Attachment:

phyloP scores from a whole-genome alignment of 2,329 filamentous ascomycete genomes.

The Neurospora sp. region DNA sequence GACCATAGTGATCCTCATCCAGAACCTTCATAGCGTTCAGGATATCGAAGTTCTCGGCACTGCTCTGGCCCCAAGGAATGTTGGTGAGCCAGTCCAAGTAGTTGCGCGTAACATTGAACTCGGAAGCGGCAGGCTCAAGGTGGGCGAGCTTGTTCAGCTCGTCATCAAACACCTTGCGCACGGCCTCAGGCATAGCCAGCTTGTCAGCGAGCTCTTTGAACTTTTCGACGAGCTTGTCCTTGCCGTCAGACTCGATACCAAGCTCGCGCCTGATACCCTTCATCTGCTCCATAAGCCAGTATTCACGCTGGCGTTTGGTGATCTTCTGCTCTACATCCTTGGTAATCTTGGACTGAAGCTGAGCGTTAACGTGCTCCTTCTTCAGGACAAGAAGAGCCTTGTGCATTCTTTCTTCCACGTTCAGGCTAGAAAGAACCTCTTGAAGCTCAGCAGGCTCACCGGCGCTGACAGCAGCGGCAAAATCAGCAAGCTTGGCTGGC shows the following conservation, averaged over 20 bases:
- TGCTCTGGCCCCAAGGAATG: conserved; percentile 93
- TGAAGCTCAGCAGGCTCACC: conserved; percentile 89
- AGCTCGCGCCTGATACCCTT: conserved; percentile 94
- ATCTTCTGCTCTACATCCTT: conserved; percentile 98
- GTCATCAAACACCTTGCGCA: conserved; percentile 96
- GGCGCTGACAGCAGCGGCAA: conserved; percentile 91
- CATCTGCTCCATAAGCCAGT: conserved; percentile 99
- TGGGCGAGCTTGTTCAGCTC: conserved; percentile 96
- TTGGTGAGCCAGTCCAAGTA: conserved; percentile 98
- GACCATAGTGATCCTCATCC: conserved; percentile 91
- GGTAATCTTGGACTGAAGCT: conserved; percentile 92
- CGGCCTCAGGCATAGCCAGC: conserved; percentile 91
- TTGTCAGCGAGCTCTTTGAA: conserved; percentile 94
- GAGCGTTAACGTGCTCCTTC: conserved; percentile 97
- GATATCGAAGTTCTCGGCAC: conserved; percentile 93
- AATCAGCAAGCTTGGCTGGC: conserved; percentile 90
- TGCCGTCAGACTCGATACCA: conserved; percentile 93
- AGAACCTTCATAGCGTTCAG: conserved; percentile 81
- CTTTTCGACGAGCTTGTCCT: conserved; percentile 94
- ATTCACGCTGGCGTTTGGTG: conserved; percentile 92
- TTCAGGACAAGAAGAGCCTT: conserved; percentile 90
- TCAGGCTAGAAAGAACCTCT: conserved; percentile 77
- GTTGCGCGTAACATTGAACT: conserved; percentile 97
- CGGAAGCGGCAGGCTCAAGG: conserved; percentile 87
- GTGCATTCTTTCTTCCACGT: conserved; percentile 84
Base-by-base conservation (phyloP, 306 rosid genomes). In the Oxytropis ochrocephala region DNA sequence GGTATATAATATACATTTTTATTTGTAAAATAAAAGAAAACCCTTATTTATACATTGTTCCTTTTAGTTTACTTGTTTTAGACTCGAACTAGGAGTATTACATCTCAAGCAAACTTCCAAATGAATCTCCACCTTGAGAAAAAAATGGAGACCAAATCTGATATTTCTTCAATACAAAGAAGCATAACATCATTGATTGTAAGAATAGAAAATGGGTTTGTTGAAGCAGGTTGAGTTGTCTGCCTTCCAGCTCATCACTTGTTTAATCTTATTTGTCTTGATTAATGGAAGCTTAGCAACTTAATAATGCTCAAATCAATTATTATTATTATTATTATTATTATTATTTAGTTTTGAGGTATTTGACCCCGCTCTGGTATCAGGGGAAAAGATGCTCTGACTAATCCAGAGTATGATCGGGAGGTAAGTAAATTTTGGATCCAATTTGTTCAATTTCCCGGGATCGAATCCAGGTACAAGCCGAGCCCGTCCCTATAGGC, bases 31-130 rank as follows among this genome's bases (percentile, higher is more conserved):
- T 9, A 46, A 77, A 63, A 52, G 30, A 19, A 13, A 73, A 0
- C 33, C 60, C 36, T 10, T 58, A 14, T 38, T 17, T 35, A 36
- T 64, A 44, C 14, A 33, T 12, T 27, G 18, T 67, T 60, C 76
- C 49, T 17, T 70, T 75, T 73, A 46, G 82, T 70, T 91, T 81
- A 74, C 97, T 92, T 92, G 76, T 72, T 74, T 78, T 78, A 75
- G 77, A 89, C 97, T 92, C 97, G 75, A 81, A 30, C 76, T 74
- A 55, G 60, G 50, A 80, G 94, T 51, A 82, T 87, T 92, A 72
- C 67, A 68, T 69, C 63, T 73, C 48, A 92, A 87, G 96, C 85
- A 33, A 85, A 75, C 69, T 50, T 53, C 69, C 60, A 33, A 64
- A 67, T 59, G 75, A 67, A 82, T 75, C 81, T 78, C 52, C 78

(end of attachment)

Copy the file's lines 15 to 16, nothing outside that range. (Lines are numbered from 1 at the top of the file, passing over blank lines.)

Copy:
- TTGTCAGCGAGCTCTTTGAA: conserved; percentile 94
- GAGCGTTAACGTGCTCCTTC: conserved; percentile 97